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Discussion Starter #1
I am putting in 2 hours a day of practice on most days but lately on gigs I have more mental "drops" where I have to catch myself to play the right part or solo. I'm 64 . at least I dont' have the hearing loss and tinitus like some I know. I guess I just can't take forms for granted, even if I have played them for years. Need to do a run through on my own before a gig. I guess. K
 

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I've never been able to memorize music. I need the dots on the page or I'm lost. Maybe that's why I topped out around 8th grade.:(

Seriously though, my wife asked me to help make the bed this morning, which we do together most every morning. I started to strip it thinking today was Sunday which is our regular sheet changing day. I was complaining asking her didn't we just do this a day or two ago. Yep, we changed the sheets yesterday. Sad to get older. Could be the beer, I don't know. Rots the brain I hear.
 

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I feel your pain, Keith! I'm having the same issues but I'm a couple of years older. But, I was just recently watching a youtube of a local band that member 1saxman plays in and I don't think he missed a que! And he's about 10 years older than me...it's not fair...
But, we're still on the "green side"! :)
 

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Thanks GT but at 74 I'm becoming aware of some strange manifestations. I can read but don't use charts as a rule. You could call me an 'ear' player and I do improvise a lot on solos, but in reality I'm a 'memory' player - I learn to play the horn parts either by remembering the original record or by learning a different arrangement and remembering that. I had a special deal last December where I stepped into a show and played the Boots Randolph sax solo on 'Rocking Around The Christmas Tree' which I had never played with a band but learned anyway because it was so great. So at rehearsal, the producer said I was dragging on it, which shocked me. Since then, listening to all recordings, band vids, etc., from recent years I have verified this is happening. After a lot of thought I think my concentration is lapsing. The way it works for me is I 'hear' what I want to play at the same time I'm 'playing it back' live. Sometimes there is too much time between the phrases as I momentarily lose track of what comes next and have to think about. This used to be so automatic that I guess I took it for granted and never realized what was really happening. This process was so well -developed that I could follow another players improvisation live (within reason, of course) almost simultaneously; there obviously would be a small delay. What I'm saying is after all the years and all the thousands of songs still in my head, its like the playback machine is skipping a little here and there.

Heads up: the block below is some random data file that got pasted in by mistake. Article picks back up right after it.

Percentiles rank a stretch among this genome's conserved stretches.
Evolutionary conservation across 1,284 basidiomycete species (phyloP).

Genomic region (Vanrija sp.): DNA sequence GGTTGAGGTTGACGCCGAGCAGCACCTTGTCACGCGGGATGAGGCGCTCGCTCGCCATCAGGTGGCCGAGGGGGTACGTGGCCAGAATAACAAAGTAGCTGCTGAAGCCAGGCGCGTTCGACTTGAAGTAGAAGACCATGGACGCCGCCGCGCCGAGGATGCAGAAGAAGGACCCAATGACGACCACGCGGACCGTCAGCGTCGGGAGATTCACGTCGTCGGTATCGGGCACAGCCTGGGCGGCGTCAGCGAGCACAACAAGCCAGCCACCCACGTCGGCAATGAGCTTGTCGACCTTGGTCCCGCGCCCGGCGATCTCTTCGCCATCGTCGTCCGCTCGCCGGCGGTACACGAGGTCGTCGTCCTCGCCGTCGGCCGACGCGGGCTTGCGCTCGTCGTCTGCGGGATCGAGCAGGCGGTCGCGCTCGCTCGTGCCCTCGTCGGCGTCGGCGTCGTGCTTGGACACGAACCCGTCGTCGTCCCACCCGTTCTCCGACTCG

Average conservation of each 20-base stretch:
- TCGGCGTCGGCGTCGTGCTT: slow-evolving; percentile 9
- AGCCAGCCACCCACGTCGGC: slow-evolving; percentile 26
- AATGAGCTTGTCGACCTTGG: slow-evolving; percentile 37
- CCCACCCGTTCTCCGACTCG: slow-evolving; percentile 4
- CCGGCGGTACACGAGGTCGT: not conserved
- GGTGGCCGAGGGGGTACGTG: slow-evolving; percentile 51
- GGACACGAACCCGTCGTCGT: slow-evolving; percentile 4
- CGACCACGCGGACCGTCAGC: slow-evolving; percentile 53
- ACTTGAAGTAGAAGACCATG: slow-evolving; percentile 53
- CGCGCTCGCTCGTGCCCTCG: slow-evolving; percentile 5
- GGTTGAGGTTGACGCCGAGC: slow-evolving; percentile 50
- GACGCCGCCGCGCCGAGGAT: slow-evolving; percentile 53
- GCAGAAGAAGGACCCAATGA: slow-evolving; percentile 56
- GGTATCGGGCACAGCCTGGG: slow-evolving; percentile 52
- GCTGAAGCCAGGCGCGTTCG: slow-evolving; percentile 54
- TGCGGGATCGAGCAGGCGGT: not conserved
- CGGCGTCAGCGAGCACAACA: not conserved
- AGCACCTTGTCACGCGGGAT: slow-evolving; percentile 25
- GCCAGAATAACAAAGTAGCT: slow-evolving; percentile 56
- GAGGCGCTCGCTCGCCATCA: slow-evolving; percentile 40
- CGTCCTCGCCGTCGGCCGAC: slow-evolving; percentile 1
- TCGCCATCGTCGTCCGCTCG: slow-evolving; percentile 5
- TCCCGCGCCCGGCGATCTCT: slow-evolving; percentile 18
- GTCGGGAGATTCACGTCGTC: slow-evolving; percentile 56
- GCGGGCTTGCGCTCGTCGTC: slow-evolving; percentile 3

So, realizing this, I'm now listening to any recordings that I can get on any of my gigs as I also try to stay focused while playing and also keep in mind to push the tempo and play on top of the beat.
The other thing is more normal for my age - I just don't automatically remember all these parts as easily as 40 years ago but at the same time, paying attention to younger players around me, frequently I am ahead of them so I guess I'm still in the game.